- ECRI Institute. Continuous Passive Motion Devices following Orthopedic Surgery. Plymouth Meeting (PA): ECRI Institute; 2009 April 2. 11p. [ECRI hotline response].
- Fazalare JA, Griesser JH, Siston RA, Flanagan DC. The use of continuous passive motion following knee cartilage defect surgery: a systematic review. Orthopedics. 2010 Dec 1;33(12):878.
- Du Plessis M, Eksteen E, Jenneker A, et al. The effectiveness of continuous passive motion on range of motion, pain and muscle strength following rotator cuff repair: a systematic review. Clin Rehabil. 2011 Apr;25(4):291-302.
- Lobb R, Tumilty S, Claydon LS. A review of systematic reviews on anterior cruciate ligament reconstruction rehabilitation. Phys Ther Sport. 2012 Nov;13(4):270-8.
- Herbold JA, Bonistall K, Blackburn M. Effectiveness of continuous passive motion in an inpatient rehabilitation hospital after total knee replacement: a matched cohort study. PM R. 2012 Oct;4(10):719-25.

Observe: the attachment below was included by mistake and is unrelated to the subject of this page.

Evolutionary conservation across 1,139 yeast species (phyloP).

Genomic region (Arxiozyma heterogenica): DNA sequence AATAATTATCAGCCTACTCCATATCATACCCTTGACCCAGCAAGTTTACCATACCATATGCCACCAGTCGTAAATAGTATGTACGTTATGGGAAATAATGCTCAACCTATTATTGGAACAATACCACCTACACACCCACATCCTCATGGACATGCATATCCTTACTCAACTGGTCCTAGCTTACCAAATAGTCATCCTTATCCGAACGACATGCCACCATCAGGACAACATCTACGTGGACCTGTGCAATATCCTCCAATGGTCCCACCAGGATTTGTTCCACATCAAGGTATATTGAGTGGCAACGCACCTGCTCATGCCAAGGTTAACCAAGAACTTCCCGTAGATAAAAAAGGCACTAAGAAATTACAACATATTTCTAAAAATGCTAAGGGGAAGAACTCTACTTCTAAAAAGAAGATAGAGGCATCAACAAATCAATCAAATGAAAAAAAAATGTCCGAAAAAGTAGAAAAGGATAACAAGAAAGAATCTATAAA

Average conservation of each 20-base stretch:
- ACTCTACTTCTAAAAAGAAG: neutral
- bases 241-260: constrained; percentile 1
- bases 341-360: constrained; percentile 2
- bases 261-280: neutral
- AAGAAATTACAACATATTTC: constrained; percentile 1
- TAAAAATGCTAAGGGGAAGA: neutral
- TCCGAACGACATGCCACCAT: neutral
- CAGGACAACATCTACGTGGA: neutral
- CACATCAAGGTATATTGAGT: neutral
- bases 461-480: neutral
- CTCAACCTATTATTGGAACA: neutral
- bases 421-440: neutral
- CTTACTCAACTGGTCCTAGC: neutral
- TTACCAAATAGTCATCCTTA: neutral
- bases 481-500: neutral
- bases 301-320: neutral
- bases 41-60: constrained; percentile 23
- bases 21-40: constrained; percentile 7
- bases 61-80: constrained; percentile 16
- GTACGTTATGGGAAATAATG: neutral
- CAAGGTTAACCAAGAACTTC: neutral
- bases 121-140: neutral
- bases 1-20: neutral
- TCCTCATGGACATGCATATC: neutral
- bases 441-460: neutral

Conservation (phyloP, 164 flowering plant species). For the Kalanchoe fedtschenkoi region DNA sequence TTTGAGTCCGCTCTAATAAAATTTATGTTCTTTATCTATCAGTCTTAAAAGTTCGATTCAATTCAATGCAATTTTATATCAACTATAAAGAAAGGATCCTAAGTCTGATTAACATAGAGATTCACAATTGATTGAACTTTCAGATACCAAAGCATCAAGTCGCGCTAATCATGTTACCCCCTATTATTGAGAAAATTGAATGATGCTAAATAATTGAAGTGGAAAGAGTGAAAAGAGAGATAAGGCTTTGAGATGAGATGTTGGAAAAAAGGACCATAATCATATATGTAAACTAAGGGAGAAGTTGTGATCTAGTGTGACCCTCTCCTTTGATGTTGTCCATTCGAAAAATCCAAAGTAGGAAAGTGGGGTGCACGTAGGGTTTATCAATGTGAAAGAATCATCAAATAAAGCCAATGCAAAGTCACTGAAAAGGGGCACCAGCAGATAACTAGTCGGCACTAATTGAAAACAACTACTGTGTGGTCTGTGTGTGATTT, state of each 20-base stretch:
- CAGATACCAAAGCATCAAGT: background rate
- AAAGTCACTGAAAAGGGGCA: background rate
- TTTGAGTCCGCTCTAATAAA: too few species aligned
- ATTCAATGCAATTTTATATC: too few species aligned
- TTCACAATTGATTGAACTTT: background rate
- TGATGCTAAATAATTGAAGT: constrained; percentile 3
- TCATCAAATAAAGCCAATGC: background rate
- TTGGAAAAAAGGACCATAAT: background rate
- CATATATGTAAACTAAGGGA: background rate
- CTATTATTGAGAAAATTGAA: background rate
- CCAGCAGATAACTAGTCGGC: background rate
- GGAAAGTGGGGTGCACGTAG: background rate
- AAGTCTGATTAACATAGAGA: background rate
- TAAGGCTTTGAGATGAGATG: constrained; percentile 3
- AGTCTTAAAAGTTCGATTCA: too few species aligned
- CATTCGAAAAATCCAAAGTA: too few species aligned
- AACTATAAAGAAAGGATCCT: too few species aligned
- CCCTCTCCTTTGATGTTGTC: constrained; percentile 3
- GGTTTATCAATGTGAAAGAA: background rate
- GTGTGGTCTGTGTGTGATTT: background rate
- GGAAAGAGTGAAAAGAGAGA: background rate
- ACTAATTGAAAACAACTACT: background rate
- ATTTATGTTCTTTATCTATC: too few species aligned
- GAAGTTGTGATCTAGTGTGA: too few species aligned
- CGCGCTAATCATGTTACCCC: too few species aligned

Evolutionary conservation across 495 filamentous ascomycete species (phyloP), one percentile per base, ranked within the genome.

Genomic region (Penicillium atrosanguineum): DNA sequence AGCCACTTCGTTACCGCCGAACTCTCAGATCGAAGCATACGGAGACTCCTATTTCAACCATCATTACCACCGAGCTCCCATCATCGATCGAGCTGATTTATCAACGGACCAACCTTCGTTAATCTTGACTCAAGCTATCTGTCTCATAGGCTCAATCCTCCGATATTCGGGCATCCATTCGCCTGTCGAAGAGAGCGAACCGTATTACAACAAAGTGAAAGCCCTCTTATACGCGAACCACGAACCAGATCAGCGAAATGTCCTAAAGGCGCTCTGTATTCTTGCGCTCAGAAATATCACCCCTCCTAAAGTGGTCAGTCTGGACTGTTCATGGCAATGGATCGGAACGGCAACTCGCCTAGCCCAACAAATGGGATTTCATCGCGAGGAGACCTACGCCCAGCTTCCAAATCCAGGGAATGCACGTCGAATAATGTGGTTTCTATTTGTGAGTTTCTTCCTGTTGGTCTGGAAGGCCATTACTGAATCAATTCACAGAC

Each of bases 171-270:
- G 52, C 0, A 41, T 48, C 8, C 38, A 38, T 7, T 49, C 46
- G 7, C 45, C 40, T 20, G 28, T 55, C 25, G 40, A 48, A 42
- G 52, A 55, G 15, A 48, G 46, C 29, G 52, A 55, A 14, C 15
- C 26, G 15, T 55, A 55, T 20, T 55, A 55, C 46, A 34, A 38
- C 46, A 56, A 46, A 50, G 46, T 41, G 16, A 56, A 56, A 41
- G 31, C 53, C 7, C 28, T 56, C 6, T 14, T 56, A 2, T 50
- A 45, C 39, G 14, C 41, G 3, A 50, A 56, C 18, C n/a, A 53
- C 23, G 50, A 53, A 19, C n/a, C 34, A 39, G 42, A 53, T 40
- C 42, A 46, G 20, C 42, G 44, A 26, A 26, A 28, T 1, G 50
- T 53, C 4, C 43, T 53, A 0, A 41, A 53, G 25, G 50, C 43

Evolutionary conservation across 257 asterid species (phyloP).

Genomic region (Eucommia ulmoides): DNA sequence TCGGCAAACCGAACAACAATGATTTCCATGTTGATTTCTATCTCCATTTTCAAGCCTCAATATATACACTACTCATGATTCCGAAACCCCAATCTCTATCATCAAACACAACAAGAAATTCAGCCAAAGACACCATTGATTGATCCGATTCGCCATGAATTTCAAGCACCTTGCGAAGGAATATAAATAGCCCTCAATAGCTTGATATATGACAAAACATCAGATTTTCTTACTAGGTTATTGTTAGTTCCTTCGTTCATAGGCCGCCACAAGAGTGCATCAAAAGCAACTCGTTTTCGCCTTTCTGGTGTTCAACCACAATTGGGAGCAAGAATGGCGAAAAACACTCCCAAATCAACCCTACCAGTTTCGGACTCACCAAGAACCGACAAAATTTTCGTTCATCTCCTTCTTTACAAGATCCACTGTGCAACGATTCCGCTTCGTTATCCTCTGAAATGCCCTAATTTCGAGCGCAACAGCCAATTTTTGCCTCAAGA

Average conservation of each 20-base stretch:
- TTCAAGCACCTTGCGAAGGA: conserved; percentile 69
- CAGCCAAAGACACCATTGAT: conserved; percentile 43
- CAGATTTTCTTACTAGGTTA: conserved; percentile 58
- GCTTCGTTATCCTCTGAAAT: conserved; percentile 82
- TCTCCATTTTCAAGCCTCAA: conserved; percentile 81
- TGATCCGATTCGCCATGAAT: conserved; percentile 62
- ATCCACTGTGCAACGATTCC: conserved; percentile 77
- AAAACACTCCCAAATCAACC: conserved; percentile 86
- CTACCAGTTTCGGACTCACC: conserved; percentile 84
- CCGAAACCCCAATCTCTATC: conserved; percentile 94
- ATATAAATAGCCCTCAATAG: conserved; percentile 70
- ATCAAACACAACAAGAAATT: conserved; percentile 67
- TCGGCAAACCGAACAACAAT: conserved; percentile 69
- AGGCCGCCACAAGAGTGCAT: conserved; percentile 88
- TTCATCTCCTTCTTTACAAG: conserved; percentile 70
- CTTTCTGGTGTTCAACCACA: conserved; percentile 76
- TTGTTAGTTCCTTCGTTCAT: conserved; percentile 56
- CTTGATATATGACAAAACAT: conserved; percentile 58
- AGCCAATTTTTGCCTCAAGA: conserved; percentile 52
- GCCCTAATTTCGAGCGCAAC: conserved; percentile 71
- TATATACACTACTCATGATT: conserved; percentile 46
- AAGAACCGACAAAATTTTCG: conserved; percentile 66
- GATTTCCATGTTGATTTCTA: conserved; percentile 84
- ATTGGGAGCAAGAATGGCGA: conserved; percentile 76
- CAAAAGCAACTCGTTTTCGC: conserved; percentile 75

- Kim YS, Chung SW, Kim JY, Ok JH, Part I, Oh JH. Is early passive motion exercise necessary after arthroscopic rotator cuff repair? Am J Sports Med. 2012 Apr;40(4):815-21.
- Maniar RN, Baviskar JV, Singhi T, RAthi SS. To use or not to use continuous passive motion post-total knee arthroplasty presenting functional assessment results in early recovery. J Arthroplasty. 2012 Feb;27(2):193-200.
- New England Journal of Medicine. Anterior Cruciate Ligament Tear. Kurt P. Spindler, M.D., and Rick W. Wright, M.D. November 13, 2008.
- ECRI. Hotline Response. Continuous Passive Motion Devices for Aiding Recovery Following Orthopedic Surgery. December 2012.